Apixaban (Eliquis®)

What is apixaban?

Apixaban is an oral anticoagulant. Anticoagulants are medicines that treat and prevent blood clots.


Your dose of apixaban is for:

  • Prevention of stroke due to atrial fibrillation
  • Prevention of deep vein thrombosis (DVT) or pulmonary embolism (PE) after hip or knee surgery
  • Treatment of acute DVT or PE
  • Prevention of recurrent DVT or PE


Your dose of apixaban is:

  • Atrial fibrillation: 5 mg twice-daily (2.5 mg twice daily in some people)
  • Prevention of DVT or PE after hip or knee replacement: 2.5 mg twice daily
  • Treatment of acute DVT or PE: 10 mg twice daily for 1 week, followed by 5 mg twice daily for at least 3 months
  • Prevention of recurrent DVT or PE: 2.5 mg twice daily


Practical tips for taking apixaban:

Apixaban should be taken two times a day with or without food, as your doctor or pharmacist has told you.


What if you miss a dose?

It is important to take Apixaban twice a day every day. Be sure you fill your prescription on time. If you miss a dose:

  • Within 6 hours, take your missed dose and then continue your regular dosing
  • More than 6 hours, skip the dose and take the next dose at the usual time
  • Do not take a double dose


Does apixaban have side effects?

All anticoagulants increase the risk of bleeding. Bleeding can be minor or major:

  • Minor bleeding stops on its own and does not last long. Examples of minor bleeding include: nose bleeding, gum bleeding, bruising, etc.
  • Major bleeding (see below) is more serious, requires medical attention, and stopping Apixaban at least temporarily.


When should you contact your doctor or pharmacist urgently?

If you have any of the following symptoms of bleeding:

  • Becoming pale, very weak and tired, shortness of breath or chest pain
  • Black/tarry or bloody bowel movements
  • Bleeding from the rectum
  • Pink/red or dark coloured urine
  • Excessive menstrual bleeding
  • Coughing or vomiting up blood
  • Any bleeding that won’t stop
  • Physical injury such as head injury, broken bones, car accidents, sports injuries
  • Be sure to tell your health care providers that you are taking Apixaban if you need surgery


Does Apixaban require any kind of monitoring?

  • No regular blood testing to check the level of Apixaban is needed. Your doctor does need to check how well your kidneys are working by doing a blood test called “creatinine”. Your kidney function must be known before starting Apixaban. It should also be checked at least once a year and more often if your kidneys are not working well.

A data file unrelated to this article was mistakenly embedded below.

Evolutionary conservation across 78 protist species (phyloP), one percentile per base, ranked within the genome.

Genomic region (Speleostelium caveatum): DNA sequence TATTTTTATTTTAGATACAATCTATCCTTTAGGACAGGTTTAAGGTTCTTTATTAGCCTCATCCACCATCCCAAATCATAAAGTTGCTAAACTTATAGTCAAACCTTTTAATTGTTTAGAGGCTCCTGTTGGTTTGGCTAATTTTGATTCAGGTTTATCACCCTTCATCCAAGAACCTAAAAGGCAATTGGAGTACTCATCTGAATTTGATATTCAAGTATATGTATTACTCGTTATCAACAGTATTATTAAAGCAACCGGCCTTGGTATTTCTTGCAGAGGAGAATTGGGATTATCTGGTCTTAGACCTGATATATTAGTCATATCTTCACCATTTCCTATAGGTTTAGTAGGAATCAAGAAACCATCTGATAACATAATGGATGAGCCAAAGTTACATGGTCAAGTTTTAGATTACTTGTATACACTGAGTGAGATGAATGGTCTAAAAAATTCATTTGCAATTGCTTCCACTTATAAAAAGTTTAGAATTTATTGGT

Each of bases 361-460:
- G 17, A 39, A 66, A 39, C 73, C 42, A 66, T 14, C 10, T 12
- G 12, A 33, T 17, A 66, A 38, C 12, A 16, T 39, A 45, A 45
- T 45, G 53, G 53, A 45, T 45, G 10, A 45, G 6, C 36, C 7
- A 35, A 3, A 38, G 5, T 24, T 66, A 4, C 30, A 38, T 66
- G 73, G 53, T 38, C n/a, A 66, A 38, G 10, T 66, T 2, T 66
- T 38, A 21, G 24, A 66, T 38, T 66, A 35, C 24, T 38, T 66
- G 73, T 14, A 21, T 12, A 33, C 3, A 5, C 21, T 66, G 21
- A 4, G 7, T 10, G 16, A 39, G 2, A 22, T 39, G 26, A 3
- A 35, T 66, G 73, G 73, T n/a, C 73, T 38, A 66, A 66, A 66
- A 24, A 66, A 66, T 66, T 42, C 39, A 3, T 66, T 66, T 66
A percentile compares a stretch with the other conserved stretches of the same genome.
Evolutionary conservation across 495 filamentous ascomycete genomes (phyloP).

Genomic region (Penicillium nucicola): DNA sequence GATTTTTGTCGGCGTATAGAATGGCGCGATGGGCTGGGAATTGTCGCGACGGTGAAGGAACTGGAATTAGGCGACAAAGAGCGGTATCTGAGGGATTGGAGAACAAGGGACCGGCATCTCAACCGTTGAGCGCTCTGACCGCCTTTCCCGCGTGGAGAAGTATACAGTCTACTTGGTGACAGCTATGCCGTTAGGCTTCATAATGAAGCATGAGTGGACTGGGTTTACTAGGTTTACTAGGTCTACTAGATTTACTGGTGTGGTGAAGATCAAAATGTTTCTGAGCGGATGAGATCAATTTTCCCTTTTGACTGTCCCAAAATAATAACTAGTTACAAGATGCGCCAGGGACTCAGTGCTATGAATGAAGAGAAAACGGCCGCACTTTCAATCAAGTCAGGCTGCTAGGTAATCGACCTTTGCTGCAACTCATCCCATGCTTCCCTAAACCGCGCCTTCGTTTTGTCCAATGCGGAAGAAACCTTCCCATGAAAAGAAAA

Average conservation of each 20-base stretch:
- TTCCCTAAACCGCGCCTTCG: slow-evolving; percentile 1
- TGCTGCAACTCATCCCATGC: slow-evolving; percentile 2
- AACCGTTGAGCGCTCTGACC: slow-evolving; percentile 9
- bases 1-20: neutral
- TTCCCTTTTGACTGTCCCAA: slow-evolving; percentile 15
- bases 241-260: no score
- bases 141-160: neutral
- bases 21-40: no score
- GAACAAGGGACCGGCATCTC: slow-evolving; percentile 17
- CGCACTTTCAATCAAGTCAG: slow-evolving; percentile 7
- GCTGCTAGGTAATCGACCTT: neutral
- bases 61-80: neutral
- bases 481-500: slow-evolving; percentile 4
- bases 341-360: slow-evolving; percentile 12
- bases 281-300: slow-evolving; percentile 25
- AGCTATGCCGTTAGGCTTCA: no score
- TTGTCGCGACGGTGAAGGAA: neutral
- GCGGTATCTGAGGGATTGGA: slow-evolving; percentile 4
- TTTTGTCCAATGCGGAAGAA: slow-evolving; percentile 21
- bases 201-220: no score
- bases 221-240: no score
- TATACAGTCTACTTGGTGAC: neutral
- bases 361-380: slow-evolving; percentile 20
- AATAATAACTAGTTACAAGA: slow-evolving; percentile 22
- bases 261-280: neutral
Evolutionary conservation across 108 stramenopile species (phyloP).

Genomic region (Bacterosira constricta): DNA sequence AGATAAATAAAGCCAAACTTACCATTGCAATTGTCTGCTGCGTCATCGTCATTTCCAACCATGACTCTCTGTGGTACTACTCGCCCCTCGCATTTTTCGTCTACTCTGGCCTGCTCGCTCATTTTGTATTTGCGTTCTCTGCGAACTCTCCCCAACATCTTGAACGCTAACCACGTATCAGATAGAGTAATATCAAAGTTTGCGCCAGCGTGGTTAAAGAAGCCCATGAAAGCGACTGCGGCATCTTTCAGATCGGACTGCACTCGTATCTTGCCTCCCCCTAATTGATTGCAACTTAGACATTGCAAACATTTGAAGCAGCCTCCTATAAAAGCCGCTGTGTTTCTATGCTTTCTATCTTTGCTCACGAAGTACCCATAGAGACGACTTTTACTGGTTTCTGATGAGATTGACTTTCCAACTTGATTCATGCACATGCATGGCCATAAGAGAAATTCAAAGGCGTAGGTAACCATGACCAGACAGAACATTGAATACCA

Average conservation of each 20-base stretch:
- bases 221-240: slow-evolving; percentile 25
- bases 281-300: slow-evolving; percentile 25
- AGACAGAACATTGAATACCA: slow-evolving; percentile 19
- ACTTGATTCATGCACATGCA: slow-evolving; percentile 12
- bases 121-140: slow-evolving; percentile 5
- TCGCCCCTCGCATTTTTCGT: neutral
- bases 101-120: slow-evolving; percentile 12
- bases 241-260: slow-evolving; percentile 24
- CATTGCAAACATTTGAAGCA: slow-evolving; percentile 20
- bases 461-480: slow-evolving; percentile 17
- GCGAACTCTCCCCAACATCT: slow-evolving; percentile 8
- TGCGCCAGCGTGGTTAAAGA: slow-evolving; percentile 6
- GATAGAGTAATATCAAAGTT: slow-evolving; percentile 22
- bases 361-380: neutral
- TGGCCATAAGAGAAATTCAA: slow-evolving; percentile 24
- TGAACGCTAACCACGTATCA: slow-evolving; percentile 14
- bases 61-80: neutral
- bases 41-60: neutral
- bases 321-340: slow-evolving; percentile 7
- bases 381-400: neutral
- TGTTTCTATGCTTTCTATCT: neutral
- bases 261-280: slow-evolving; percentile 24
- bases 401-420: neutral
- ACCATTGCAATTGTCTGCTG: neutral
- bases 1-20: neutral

• Patients taking Apixaban do require follow-up with their physician.
  •  Carrying a wallet card or ID bracelet that states you are taking Apixaban is a good idea. In case of emergency, this would be important for health care providers to know.


Take Away Message

  • Apixaban reduces your risk of developing blood clots.
  • Remember to take Apixaban on time and refill your prescription early
  • Missing doses will reduce the effectiveness of this medicine. Immediately report symptoms of a blood clot, such as stroke to an emergency room.
  • Take the medication for the duration indicated by your doctor and don’t stop prior to that without talking to your doctor first.
  • Immediately report any unusual or major bleeding
  • Changes to your health and/or medicines may affect Apixaban. Contact your doctor or pharmacist if these occur.
  • Having an ID bracelet and wallet card with your medical information is a good idea.



The above information was directly obtained from the Thrombosis Canada website (thrombosiscanada.ca).


Did you know?

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Did you know that certain oral anticoagulants (blood thinners) don’t require regular blood tests and can be taken instead of warfarin (Coumadin) in patients with:


-Deep Vein Thrombosis or Pulmonary Embolism

-Atrial Fibrillation in patients who never had a  heart valve replacement

Did you know that there is an information video playing in CETAC about warfarin (Coumadin) that can also be viewed on this website?

Did you know that our Anticoagulation and Thrombosis clinic is now called CETAC ? It stands for  “Centre of Excellence in Thrombosis and Anticoagulation.”

Did you know that CETAC is heavily involved in research to advance the care and lifestyle of our patients? You can look on this website to see what studies we are doing and if you are a potential participant.